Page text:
What is the point of developing “learning outcomes,” when most of the faculty are hired on a part-time temporary basis and are not even informed of those expected “outcomes,” much less involved in developing them? “Schools should be rewarded for doing the right thing – taking in students who are struggling and helping them succeed,” claims Duncan. But how are we to expect this to happen when class sizes soar, fewer and fewer full-time faculty are available to provide meaningful advising, and resources are increasingly directed from instruction to rec centers, competitive athletics, and, especially, the ever metastasizing ranks of management personnel?
In fact, one of the most remarkable aspects of the CCSF controversy was ACCJC’s bizarre contention that the college had “too few administrators,” too much shared governance, and too many tenure-track faculty! To be sure, ACCJC is, as its critics repeatedly pointed out, a “rogue” accreditor, but the fact is that when accrediting teams come to campus they rarely inquire about how much teaching is done by dedicated full-time faculty and how much by part-time hires, who are often compelled to teach at multiple institutions just to make ends meet. I do not doubt that most of those teachers are dedicated and talented — they would sure have to be to survive under such abysmal conditions — but don’t the accreditation agencies at the least wonder about the “outcomes” associated with such an approach to staffing? And don’t they have any ethical or moral sense about the shameful exploitation of highly qualified professionals?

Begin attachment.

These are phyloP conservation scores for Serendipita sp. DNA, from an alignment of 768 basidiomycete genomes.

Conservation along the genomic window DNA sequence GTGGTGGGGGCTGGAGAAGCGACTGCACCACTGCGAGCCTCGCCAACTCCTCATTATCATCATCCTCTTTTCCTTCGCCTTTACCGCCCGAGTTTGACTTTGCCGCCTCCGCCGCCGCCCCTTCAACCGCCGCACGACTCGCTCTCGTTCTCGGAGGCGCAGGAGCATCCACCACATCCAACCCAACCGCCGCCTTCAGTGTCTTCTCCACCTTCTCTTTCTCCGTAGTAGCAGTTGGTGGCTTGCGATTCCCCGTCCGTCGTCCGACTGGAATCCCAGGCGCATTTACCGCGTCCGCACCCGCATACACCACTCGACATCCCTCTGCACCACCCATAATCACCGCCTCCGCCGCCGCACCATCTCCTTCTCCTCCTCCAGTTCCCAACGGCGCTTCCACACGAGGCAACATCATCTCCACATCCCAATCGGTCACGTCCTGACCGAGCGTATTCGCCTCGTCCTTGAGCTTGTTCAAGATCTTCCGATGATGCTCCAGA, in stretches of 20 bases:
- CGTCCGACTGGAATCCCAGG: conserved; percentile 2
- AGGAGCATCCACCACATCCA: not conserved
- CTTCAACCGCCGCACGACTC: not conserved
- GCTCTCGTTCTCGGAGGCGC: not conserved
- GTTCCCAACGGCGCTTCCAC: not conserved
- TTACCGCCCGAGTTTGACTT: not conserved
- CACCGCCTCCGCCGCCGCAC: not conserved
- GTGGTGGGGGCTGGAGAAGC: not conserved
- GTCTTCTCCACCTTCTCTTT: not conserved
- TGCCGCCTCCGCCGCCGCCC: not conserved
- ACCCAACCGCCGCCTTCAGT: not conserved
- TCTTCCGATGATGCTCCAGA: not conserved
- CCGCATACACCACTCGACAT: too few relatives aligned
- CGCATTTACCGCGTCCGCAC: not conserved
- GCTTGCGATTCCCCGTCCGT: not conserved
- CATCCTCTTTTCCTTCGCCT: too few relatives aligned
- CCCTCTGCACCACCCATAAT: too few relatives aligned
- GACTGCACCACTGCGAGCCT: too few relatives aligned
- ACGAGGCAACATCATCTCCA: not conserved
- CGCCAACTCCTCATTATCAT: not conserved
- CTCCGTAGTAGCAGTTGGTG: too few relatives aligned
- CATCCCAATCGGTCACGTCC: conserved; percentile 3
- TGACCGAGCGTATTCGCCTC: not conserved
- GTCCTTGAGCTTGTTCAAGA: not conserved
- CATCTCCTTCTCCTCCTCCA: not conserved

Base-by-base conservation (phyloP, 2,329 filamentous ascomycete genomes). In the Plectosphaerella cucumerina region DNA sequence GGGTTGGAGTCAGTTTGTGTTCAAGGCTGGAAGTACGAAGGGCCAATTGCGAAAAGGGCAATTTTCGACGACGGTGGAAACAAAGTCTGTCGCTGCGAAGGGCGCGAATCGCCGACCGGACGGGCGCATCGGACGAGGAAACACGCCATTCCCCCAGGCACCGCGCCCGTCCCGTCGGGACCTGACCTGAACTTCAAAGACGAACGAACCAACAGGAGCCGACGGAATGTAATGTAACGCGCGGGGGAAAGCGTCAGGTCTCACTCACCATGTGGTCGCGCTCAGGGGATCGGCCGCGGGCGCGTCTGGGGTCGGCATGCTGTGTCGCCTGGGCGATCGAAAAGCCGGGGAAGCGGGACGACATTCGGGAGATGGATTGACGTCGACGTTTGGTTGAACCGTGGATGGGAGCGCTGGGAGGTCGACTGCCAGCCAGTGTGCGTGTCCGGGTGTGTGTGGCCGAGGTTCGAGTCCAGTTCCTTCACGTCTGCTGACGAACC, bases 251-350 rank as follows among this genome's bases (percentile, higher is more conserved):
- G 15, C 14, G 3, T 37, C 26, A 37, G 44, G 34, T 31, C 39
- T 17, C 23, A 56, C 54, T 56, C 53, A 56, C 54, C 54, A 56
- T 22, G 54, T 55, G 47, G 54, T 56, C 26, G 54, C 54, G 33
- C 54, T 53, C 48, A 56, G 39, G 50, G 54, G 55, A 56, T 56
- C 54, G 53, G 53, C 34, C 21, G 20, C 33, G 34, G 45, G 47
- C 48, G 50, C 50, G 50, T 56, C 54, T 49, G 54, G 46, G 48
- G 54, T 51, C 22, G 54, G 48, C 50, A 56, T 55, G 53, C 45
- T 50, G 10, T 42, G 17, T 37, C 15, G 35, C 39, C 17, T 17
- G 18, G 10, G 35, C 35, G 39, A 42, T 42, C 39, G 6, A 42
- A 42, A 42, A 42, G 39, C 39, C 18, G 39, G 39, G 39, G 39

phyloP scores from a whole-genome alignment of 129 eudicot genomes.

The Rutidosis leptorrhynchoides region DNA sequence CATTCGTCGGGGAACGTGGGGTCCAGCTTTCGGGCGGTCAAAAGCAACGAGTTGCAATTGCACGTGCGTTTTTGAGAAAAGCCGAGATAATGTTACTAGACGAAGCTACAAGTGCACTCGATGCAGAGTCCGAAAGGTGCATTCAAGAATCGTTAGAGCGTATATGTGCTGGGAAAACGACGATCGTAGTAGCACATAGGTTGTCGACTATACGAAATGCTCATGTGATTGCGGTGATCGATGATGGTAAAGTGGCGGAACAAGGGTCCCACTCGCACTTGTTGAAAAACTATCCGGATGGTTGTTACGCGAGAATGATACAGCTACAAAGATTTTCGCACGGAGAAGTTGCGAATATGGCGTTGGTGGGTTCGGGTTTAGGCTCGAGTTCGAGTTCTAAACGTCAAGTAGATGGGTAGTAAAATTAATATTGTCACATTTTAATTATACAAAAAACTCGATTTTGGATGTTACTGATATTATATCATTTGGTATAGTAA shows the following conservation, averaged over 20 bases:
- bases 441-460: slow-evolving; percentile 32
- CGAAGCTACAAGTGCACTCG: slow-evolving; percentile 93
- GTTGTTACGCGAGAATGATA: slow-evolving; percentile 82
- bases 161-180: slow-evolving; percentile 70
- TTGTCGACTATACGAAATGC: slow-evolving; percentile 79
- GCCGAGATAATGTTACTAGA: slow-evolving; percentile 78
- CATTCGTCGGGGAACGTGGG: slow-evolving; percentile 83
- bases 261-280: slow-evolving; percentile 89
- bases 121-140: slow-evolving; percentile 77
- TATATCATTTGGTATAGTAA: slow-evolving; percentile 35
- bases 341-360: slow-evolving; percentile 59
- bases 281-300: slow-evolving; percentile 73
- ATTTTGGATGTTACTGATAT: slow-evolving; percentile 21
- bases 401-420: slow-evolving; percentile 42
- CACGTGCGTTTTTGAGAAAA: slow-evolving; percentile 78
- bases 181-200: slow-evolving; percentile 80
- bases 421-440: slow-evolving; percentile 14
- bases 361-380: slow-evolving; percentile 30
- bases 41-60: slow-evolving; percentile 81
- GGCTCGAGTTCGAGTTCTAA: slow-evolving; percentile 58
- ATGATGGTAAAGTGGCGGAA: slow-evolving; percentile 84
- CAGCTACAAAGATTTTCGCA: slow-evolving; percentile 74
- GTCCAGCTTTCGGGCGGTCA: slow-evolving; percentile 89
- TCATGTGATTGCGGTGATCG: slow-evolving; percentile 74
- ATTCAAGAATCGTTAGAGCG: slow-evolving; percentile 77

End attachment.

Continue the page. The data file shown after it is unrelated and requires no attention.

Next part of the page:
The Accreditation Agencies Don’t Represent Faculty
In a fruitful exchange I had with AAUP contingent activist Joe Berry in the comments section of a recent post, Joe noted that “that most faculty (the contingent majority) do not see the present system as staffed or operated by ‘colleagues’, especially since contingents are never on evaluation teams presently and some teams recently have hardly any (even zero) faculty on them at all anymore.” He’s right, but it’s not only contingent faculty. The fact is that faculty representation on accrediting agency visiting teams and even more on accrediting agency boards is minimal, even for those with tenure. But not only is it minimal, it’s not representative. Accrediting agencies generally (but not always) recruit faculty participants by soliciting recommendations from administrators. Those recommendations are, I am sure, often wise ones, but too frequently they reward toadies and sycophants, or at least those who embrace the increasingly dysfunctional “reform agenda” about which their colleagues are raising questions. And in no way can such a process be considered representative.
In conclusion, as I noted in my previous post: “I agree with [Arne] Duncan that accreditation agencies should be better ‘watchdogs.’ We disagree, however, at whom and what they should bark. Duncan would have them snap at the letter carrier and the delivery person but wag their tails at the burglars. For the real scandal in the accreditation arena is the failure of most accreditors to challenge harmful institutional priorities and practices that erode genuine educational quality.” And that, clearly, is the basic concern of increasing numbers of faculty members whose voices were absent from Lederman’s article.